AMD has lifted the curtain on its new 5000-series Ryzen CPUs, based on the company’s Zen 3 microarchitecture, which look set to give Intel a serious run for its money.
While previous generations of Ryzen have primarily focused on multi-threaded grunt, AMD says the new CPUs will combine this multi-threaded power with strong single-threaded performance, potentially resulting in big gains in gaming performance.
Indeed, in its launch video, AMD compared Shadow of the Tomb Raider results between the current 12-core Ryzen 9 3900XT and the forthcoming 12-core Ryzen 9 5900X. The former averaged 141fps, while the latter averaged a much higher 181fps at 1080p – a 28 per cent improvement in performance. Single-threaded performance was also demonstrated in Cinebench, with a stunning score of over 600 in the benchmark’s single-threaded test.
Although Zen 3 chips are manufactured on the same 7nm process as Zen 2, there have been plenty of changes under the hood. One of the key differences between the two microarchitectures is that Zen 3 now has a unified 8-core core complex (CCX), with all the cores in a CCX sharing the same cache.
Previously, Zen 2 chiplets were split into two quad-core CCXs, each with their own allocation of L3 cache. The move to a unified 8-core CCX not only doubles the amount of L3 cache that’s accessible per core, but also reduces latency. AMD also says it’s improved its branch prediction.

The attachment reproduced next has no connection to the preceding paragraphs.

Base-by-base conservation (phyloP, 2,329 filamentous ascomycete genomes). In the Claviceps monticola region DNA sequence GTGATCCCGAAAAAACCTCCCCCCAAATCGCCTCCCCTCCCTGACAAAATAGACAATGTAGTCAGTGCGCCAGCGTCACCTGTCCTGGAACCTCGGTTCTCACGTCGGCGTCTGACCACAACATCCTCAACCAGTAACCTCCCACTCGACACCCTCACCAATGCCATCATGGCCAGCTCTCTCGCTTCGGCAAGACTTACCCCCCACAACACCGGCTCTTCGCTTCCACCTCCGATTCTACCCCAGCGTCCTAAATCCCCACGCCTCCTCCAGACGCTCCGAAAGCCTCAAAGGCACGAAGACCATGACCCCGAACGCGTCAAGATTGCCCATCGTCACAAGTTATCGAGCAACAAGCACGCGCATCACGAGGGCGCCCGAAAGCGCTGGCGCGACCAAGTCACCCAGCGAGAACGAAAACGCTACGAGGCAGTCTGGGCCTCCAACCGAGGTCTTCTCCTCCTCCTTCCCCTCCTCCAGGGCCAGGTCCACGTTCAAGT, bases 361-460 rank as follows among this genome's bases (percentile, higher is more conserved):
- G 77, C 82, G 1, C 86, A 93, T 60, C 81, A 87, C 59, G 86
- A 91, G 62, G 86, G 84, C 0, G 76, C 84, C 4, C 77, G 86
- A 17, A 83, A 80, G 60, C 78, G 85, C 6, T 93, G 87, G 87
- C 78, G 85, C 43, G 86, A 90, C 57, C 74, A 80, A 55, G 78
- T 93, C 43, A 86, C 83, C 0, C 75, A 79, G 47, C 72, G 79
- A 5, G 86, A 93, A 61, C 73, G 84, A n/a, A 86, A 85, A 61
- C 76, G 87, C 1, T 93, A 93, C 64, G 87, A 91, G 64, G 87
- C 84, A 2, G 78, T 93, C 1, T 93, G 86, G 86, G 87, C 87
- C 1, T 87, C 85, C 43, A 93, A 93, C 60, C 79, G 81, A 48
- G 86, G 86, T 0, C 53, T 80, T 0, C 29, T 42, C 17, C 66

The upshot of all its tweaks is an increase in the number of instructions processed per clock (IPC), which AMD claims is now 19 per cent higher than Zen 2. Clock speeds have improved as well, with boost frequencies hitting up to 4.9GHz on the flagship 16-core Ryzen 9 5950X.
Gaming performance is currently a big stronghold for Intel where AMD still can’t quite compete, but AMD is confidently pitching the new CPUs at gamers. The firm is adopting the slogan ‘AMD – where gaming begins’ for the new chip line up, and President and CEO Lisa Su tweeted ‘We love gamers!’ after the launch video went live.
The company is also clearly confident in Zen 3’s competitive performance, to the point where it’s upping its prices over the last generation. No cooler is provided with the top three launch CPUs either, with only the Ryzen 5 5600X getting a Wraith Stealth in the box.
The AMD Ryzen 5000 series of CPUs is due to go on sale globally on 5 November. The full specs and prices are below:
Ryzen 9 5950X
- 16 cores/32 threads, 3.4GHz base/4.9GHz max boost, 105W TDP
- $799 US (~£729 inc VAT)
Ryzen 9 5900X
- 12 cores/24 threads, 3.7GHz base/4.8GHz max boost, 105W TDP
- $549 US (~£501 inc VAT)
Ryzen 7 5800X
- 8 cores/16 threads, 3.8GHz base/4.7GHz max boost, 105W TDP
- $449 US (~£410 inc VAT)
Ryzen 5 5600X
- 6 cores/12 threads, 3.7GHz base/4.6GHz max boost, 65W TDP
- $299 US (~£273 inc VAT)